Any reasonable budgeting process begins with an accurate assessment of how much money is available to spend, and it is better to underestimate the amount of revenue that will be available than to overestimate. It is also important to remember that our state budget must always be balanced, meaning we cannot spend money that we do not have. The General Assembly chose to build a budget based on more reasonable revenue projections. While considering the possibility of a difference in figures, the legislature created a surplus revenue fund to deposit any extra money should revenues increase more than anticipated. This fund could then be used to help provide additional money for education or one-time capital improvements.
Budget highlights as affects K-12 education include the following: a $278 million increase for the Foundation Formula ($122 million of the increase is from General Revenue and $156 million is from the surplus revenue fund). This would make the K-12 education budget the largest in the state’s history; $4 million for the Missouri preschool program in unaccredited and provisionally accredited districts; $3.5 million for reading programs in unaccredited and provisionally accredited districts; a $1 million increase in Parents as Teachers program; a $1 million increase for Teach for America program; a $15 million increase for transportation funding.
Budget highlights as affects higher education include the following: a 5% increase to the core funding for universities and community colleges; an additional $6 million in equity funding for community colleges; full funding for the A+ scholarship program; a $15 million increase in Access Missouri scholarships; full funding for the Bright Flight scholarship program, with legislation pending that would allow for loan forgiveness in order to help keep our best and brightest students in Missouri.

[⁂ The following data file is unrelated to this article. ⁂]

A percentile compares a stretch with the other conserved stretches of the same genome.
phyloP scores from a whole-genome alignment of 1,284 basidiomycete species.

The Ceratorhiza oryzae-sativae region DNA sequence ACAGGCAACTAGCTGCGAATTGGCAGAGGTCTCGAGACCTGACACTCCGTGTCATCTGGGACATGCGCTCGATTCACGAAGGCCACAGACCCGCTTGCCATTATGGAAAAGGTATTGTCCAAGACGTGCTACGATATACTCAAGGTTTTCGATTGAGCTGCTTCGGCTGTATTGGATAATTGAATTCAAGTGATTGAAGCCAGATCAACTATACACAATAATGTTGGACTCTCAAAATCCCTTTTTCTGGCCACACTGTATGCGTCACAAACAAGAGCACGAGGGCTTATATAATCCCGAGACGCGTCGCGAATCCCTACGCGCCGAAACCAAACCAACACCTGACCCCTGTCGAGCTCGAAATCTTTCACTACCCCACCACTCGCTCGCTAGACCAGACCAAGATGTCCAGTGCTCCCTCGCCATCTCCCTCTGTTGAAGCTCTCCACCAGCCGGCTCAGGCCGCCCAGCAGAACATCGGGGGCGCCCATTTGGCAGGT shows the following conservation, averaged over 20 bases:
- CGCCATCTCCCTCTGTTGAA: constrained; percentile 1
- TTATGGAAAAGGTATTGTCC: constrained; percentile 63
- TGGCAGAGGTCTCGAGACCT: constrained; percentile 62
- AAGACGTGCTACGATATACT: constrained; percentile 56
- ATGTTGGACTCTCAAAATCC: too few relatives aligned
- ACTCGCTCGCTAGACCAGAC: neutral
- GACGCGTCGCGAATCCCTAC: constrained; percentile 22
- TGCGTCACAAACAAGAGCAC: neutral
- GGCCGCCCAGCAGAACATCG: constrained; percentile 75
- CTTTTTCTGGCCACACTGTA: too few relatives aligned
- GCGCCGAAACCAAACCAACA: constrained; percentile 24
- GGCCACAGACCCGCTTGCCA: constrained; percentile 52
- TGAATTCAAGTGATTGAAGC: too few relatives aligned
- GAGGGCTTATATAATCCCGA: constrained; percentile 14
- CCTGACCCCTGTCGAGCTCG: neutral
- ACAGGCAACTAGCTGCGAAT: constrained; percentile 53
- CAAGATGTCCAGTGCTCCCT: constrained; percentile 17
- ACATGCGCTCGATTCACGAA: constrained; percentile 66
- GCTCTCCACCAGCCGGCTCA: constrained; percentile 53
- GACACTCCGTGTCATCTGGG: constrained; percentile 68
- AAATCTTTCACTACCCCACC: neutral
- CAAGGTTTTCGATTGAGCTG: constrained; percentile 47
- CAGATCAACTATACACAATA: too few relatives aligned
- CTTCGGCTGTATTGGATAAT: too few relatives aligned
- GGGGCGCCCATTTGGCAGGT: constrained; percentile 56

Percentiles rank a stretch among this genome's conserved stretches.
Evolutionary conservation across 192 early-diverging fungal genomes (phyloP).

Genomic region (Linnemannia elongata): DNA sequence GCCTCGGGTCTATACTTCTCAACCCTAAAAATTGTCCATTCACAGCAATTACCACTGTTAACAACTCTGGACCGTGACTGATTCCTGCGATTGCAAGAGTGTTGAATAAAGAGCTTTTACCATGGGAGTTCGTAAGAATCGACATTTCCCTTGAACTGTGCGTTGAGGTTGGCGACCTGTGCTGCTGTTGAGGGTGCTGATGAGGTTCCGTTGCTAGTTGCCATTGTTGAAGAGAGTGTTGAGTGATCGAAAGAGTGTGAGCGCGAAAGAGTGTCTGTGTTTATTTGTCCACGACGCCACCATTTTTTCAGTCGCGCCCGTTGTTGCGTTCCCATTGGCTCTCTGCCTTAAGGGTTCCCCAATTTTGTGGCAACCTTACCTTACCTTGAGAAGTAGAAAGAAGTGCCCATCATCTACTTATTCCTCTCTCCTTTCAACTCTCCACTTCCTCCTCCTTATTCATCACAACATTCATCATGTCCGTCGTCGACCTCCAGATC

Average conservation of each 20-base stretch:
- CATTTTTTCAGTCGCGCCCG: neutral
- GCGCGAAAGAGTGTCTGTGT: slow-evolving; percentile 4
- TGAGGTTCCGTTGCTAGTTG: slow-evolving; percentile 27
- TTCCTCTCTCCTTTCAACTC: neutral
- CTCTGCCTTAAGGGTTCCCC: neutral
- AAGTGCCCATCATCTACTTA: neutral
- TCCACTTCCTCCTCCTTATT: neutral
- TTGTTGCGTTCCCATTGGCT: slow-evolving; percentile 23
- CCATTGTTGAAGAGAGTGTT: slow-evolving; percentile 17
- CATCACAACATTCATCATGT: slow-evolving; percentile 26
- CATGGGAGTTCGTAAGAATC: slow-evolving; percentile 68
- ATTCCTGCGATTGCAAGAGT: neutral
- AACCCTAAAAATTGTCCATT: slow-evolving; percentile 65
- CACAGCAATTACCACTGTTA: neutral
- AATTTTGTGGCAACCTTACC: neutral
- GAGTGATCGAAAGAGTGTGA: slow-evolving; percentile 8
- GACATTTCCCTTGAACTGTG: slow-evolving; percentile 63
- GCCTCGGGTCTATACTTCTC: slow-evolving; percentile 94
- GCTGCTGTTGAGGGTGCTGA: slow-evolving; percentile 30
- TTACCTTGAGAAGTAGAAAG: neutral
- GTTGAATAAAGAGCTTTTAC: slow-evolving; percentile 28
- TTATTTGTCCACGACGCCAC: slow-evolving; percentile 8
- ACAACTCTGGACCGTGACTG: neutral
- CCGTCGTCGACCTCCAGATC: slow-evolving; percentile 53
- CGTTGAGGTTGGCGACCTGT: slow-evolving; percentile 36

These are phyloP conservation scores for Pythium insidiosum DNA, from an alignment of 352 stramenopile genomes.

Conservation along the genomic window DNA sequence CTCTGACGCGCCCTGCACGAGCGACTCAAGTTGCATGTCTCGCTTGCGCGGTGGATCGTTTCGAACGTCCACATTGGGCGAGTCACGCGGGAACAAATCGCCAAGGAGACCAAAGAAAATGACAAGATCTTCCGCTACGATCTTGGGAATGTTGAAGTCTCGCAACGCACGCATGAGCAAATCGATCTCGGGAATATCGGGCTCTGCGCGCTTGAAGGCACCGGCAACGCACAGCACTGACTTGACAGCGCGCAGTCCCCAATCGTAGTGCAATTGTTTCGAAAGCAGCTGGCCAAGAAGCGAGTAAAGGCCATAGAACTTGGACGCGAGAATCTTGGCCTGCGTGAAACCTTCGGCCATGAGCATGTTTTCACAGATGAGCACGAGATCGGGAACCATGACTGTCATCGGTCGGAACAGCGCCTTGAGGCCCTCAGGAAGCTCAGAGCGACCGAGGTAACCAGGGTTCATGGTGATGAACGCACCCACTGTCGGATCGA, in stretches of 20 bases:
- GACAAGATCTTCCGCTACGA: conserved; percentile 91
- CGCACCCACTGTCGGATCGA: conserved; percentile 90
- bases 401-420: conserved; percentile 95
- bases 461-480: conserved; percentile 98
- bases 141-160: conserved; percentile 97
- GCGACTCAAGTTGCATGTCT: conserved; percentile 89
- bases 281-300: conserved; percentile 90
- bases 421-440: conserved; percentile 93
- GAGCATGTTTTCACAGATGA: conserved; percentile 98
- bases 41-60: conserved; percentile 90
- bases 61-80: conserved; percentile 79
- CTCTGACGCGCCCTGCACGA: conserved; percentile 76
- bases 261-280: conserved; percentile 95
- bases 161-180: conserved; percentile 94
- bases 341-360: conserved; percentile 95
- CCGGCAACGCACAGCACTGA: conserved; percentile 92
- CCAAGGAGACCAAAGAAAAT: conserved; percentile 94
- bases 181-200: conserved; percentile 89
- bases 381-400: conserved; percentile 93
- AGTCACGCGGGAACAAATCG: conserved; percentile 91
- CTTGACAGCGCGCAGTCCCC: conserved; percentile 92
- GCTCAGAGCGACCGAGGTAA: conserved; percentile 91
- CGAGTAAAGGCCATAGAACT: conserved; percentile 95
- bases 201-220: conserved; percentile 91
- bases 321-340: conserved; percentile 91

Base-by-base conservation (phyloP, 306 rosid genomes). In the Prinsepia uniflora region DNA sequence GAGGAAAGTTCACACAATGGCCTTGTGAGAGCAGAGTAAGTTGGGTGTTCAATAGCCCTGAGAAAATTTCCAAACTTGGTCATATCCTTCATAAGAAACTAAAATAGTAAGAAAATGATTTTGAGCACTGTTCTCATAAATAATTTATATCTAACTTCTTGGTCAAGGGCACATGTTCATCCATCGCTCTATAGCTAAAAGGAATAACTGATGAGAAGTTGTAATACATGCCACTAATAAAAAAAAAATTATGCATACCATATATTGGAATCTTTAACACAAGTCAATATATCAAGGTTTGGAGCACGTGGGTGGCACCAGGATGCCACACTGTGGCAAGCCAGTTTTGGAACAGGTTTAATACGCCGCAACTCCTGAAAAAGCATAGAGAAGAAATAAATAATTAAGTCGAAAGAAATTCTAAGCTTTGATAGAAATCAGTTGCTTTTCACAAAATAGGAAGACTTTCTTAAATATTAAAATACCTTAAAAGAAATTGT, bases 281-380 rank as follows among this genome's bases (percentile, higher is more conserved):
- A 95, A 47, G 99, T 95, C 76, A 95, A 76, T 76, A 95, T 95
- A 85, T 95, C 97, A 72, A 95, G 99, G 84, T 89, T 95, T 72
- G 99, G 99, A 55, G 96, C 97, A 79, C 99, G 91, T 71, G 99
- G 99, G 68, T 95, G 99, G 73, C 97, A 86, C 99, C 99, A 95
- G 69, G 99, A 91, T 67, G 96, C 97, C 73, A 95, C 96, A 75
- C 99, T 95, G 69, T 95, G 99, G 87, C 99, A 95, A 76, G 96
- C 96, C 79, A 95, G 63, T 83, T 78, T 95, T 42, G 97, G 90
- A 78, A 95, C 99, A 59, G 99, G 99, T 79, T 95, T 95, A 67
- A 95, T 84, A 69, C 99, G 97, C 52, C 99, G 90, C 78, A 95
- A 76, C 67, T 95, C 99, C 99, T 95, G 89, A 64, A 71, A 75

Other highlights from the FY15 budget include the Bio-diesel Incentive Fund that will receive payments of $7.2 million—money that we were unable to budget in past years but that will be budgeted this year; funding to begin the rebuilding process of the Fulton State Mental Hospital. Built in 1847, it is the oldest public mental health facility west of the Mississippi River. This has been a primary goal of lawmakers and will require an outlay of $14 million in the FY15 budget. Also, this year’s budget restores several Medicaid benefits that were removed in 2005. These include physical, occupational and speech therapies, and the restoring of dental services for Medicaid recipients. Existing Medicaid dollars were better directed to eligible recipients who were already using the programs. The restoring of dental services will help alleviate the need of Medicaid recipients going to hospital emergency rooms for dental problems. They now can go to a dentist.
The budgeting process is very intense and basically goes on continually. We have to carefully watch and manage expenditures and incoming revenues and make needed adjustments throughout the course of the year.
Governor Nixon is expected to sign the state budget into law in mid or late June, before the July 1 start of the next fiscal year.